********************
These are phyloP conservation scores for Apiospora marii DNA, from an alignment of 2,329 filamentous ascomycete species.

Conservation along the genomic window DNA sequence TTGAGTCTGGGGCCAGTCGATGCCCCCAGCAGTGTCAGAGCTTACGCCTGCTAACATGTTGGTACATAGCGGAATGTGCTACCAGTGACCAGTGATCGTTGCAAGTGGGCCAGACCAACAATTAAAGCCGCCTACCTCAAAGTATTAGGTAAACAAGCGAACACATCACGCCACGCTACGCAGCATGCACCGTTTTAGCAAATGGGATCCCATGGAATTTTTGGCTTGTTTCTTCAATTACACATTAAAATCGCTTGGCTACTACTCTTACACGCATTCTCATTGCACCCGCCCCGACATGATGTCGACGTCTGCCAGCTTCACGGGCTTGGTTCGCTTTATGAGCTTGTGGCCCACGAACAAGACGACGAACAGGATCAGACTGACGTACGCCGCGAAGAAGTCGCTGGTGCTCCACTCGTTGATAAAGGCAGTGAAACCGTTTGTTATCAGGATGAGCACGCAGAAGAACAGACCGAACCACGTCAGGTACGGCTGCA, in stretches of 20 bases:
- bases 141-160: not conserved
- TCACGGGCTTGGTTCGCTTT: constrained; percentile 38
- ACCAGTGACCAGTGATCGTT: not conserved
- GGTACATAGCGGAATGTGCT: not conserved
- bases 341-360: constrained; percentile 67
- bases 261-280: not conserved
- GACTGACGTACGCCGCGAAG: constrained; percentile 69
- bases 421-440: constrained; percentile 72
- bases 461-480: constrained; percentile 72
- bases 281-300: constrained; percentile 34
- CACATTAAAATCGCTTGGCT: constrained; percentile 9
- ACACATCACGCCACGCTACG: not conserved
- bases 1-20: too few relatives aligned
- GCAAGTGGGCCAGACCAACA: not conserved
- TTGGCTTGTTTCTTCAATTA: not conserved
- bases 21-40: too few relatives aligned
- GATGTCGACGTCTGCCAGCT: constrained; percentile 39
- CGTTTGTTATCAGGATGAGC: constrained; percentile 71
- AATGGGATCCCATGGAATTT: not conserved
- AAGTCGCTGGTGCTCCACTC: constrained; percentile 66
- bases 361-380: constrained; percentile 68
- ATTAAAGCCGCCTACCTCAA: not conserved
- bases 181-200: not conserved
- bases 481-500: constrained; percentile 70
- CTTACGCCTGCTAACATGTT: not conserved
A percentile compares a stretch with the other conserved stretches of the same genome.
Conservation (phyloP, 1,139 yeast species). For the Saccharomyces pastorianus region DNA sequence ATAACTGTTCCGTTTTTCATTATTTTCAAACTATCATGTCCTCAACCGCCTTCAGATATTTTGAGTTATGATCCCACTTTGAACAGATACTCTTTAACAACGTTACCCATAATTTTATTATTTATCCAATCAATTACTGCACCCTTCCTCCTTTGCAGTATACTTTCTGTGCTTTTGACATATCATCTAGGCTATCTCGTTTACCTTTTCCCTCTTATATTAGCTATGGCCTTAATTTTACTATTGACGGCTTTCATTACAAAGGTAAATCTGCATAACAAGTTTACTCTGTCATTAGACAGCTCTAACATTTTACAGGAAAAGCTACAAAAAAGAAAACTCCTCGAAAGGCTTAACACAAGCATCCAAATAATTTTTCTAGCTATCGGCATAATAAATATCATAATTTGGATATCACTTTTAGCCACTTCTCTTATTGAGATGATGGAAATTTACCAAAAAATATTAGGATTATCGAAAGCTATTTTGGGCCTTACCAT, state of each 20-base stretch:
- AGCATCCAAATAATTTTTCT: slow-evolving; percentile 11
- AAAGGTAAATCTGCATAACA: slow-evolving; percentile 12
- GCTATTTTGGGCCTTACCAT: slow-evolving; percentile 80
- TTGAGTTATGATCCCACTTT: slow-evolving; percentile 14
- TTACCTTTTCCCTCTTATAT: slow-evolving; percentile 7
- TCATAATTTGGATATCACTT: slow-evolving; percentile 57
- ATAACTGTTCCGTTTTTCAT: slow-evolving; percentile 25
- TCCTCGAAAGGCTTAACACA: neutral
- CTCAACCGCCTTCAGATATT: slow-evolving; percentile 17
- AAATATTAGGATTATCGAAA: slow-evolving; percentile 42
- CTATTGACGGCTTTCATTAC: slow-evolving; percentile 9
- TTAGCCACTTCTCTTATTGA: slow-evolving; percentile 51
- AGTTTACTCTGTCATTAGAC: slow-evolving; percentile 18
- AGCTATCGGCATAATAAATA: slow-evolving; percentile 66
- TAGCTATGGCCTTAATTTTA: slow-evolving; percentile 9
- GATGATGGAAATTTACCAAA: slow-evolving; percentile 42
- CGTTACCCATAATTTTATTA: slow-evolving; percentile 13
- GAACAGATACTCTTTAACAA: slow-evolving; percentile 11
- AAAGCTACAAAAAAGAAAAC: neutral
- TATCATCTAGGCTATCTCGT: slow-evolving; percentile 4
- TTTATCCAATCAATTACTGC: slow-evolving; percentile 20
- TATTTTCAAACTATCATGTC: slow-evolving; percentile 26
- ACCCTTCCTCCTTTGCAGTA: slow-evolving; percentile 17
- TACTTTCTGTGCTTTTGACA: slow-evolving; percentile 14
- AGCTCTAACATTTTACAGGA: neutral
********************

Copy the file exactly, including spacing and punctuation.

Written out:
These are phyloP conservation scores for Apiospora marii DNA, from an alignment of 2,329 filamentous ascomycete species.

Conservation along the genomic window DNA sequence TTGAGTCTGGGGCCAGTCGATGCCCCCAGCAGTGTCAGAGCTTACGCCTGCTAACATGTTGGTACATAGCGGAATGTGCTACCAGTGACCAGTGATCGTTGCAAGTGGGCCAGACCAACAATTAAAGCCGCCTACCTCAAAGTATTAGGTAAACAAGCGAACACATCACGCCACGCTACGCAGCATGCACCGTTTTAGCAAATGGGATCCCATGGAATTTTTGGCTTGTTTCTTCAATTACACATTAAAATCGCTTGGCTACTACTCTTACACGCATTCTCATTGCACCCGCCCCGACATGATGTCGACGTCTGCCAGCTTCACGGGCTTGGTTCGCTTTATGAGCTTGTGGCCCACGAACAAGACGACGAACAGGATCAGACTGACGTACGCCGCGAAGAAGTCGCTGGTGCTCCACTCGTTGATAAAGGCAGTGAAACCGTTTGTTATCAGGATGAGCACGCAGAAGAACAGACCGAACCACGTCAGGTACGGCTGCA, in stretches of 20 bases:
- bases 141-160: not conserved
- TCACGGGCTTGGTTCGCTTT: constrained; percentile 38
- ACCAGTGACCAGTGATCGTT: not conserved
- GGTACATAGCGGAATGTGCT: not conserved
- bases 341-360: constrained; percentile 67
- bases 261-280: not conserved
- GACTGACGTACGCCGCGAAG: constrained; percentile 69
- bases 421-440: constrained; percentile 72
- bases 461-480: constrained; percentile 72
- bases 281-300: constrained; percentile 34
- CACATTAAAATCGCTTGGCT: constrained; percentile 9
- ACACATCACGCCACGCTACG: not conserved
- bases 1-20: too few relatives aligned
- GCAAGTGGGCCAGACCAACA: not conserved
- TTGGCTTGTTTCTTCAATTA: not conserved
- bases 21-40: too few relatives aligned
- GATGTCGACGTCTGCCAGCT: constrained; percentile 39
- CGTTTGTTATCAGGATGAGC: constrained; percentile 71
- AATGGGATCCCATGGAATTT: not conserved
- AAGTCGCTGGTGCTCCACTC: constrained; percentile 66
- bases 361-380: constrained; percentile 68
- ATTAAAGCCGCCTACCTCAA: not conserved
- bases 181-200: not conserved
- bases 481-500: constrained; percentile 70
- CTTACGCCTGCTAACATGTT: not conserved
A percentile compares a stretch with the other conserved stretches of the same genome.
Conservation (phyloP, 1,139 yeast species). For the Saccharomyces pastorianus region DNA sequence ATAACTGTTCCGTTTTTCATTATTTTCAAACTATCATGTCCTCAACCGCCTTCAGATATTTTGAGTTATGATCCCACTTTGAACAGATACTCTTTAACAACGTTACCCATAATTTTATTATTTATCCAATCAATTACTGCACCCTTCCTCCTTTGCAGTATACTTTCTGTGCTTTTGACATATCATCTAGGCTATCTCGTTTACCTTTTCCCTCTTATATTAGCTATGGCCTTAATTTTACTATTGACGGCTTTCATTACAAAGGTAAATCTGCATAACAAGTTTACTCTGTCATTAGACAGCTCTAACATTTTACAGGAAAAGCTACAAAAAAGAAAACTCCTCGAAAGGCTTAACACAAGCATCCAAATAATTTTTCTAGCTATCGGCATAATAAATATCATAATTTGGATATCACTTTTAGCCACTTCTCTTATTGAGATGATGGAAATTTACCAAAAAATATTAGGATTATCGAAAGCTATTTTGGGCCTTACCAT, state of each 20-base stretch:
- AGCATCCAAATAATTTTTCT: slow-evolving; percentile 11
- AAAGGTAAATCTGCATAACA: slow-evolving; percentile 12
- GCTATTTTGGGCCTTACCAT: slow-evolving; percentile 80
- TTGAGTTATGATCCCACTTT: slow-evolving; percentile 14
- TTACCTTTTCCCTCTTATAT: slow-evolving; percentile 7
- TCATAATTTGGATATCACTT: slow-evolving; percentile 57
- ATAACTGTTCCGTTTTTCAT: slow-evolving; percentile 25
- TCCTCGAAAGGCTTAACACA: neutral
- CTCAACCGCCTTCAGATATT: slow-evolving; percentile 17
- AAATATTAGGATTATCGAAA: slow-evolving; percentile 42
- CTATTGACGGCTTTCATTAC: slow-evolving; percentile 9
- TTAGCCACTTCTCTTATTGA: slow-evolving; percentile 51
- AGTTTACTCTGTCATTAGAC: slow-evolving; percentile 18
- AGCTATCGGCATAATAAATA: slow-evolving; percentile 66
- TAGCTATGGCCTTAATTTTA: slow-evolving; percentile 9
- GATGATGGAAATTTACCAAA: slow-evolving; percentile 42
- CGTTACCCATAATTTTATTA: slow-evolving; percentile 13
- GAACAGATACTCTTTAACAA: slow-evolving; percentile 11
- AAAGCTACAAAAAAGAAAAC: neutral
- TATCATCTAGGCTATCTCGT: slow-evolving; percentile 4
- TTTATCCAATCAATTACTGC: slow-evolving; percentile 20
- TATTTTCAAACTATCATGTC: slow-evolving; percentile 26
- ACCCTTCCTCCTTTGCAGTA: slow-evolving; percentile 17
- TACTTTCTGTGCTTTTGACA: slow-evolving; percentile 14
- AGCTCTAACATTTTACAGGA: neutral